Half as whole and whole as half: Socrates confronts Aristophanes in Plato's "Symposium"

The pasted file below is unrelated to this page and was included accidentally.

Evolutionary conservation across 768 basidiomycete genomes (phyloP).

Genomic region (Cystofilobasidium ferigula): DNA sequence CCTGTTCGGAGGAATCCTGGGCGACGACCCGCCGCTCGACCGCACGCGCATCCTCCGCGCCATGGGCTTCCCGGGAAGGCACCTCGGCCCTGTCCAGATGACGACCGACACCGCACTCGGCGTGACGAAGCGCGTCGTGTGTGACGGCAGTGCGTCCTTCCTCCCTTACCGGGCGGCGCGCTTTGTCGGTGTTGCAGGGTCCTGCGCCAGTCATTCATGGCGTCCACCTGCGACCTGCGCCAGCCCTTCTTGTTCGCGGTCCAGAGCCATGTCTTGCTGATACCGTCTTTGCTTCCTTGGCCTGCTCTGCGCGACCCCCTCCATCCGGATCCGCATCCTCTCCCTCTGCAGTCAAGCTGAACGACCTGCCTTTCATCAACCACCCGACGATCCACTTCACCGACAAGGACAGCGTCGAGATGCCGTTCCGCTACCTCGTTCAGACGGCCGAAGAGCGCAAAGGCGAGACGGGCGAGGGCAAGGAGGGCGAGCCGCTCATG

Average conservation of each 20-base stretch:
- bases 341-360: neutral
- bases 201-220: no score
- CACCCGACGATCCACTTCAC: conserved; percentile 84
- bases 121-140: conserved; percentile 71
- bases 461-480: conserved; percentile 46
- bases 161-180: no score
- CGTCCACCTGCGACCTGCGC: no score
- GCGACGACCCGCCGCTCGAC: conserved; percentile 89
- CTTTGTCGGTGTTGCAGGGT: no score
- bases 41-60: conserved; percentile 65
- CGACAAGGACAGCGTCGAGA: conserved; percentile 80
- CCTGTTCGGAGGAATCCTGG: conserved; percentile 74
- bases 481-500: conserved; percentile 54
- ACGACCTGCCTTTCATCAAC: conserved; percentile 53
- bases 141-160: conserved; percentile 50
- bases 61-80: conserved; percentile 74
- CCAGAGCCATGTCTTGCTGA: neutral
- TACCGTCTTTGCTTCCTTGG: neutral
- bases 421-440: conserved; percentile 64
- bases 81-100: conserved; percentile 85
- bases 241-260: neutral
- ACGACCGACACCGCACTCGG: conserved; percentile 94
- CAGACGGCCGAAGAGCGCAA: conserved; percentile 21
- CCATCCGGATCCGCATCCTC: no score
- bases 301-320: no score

In the Symposium Plato provides a forum for a confrontation between Socrates and his most important accuser, the comic poet Aristophanes. As Socrates reminds the Athenian jury at his trial, the charges against him were originally inspired by Aristophanes' Clouds, with its portrait of the philosopher who does not believe in the gods of the city and who is responsible for corrupting the city's youth. In the Symposium Plato makes Aristophanes a character in his own work. He pits the comic poet against the philosopher in a contest to determine the most qualified candidate to speak about the human situation in terms of eros, or human desire. By way of Aristophanes' memorable speech about eros, this study argues, Plato gives reason to take seriously the poet's critique of philosophy. Socrates' belief that philosophy is the sole contributor to the human good is subject to further critical assessment by the appearance, at the end of the dialogue, of the problematic Athenian statesman Alcibiades. In its interpretation of Aristophanes' and Socrates' speeches about eros, this dissertation aims to show how the rational and political orientations of human beings give rise to two potentially incompatible modes of pursuing the good. And in Alcibiades' dramatic presence at the conclusion of the Symposium, this study finds a sign of Plato's teaching, that a fuller understanding of human desire requires consideration of both the Socratic and Aristophanic perspectives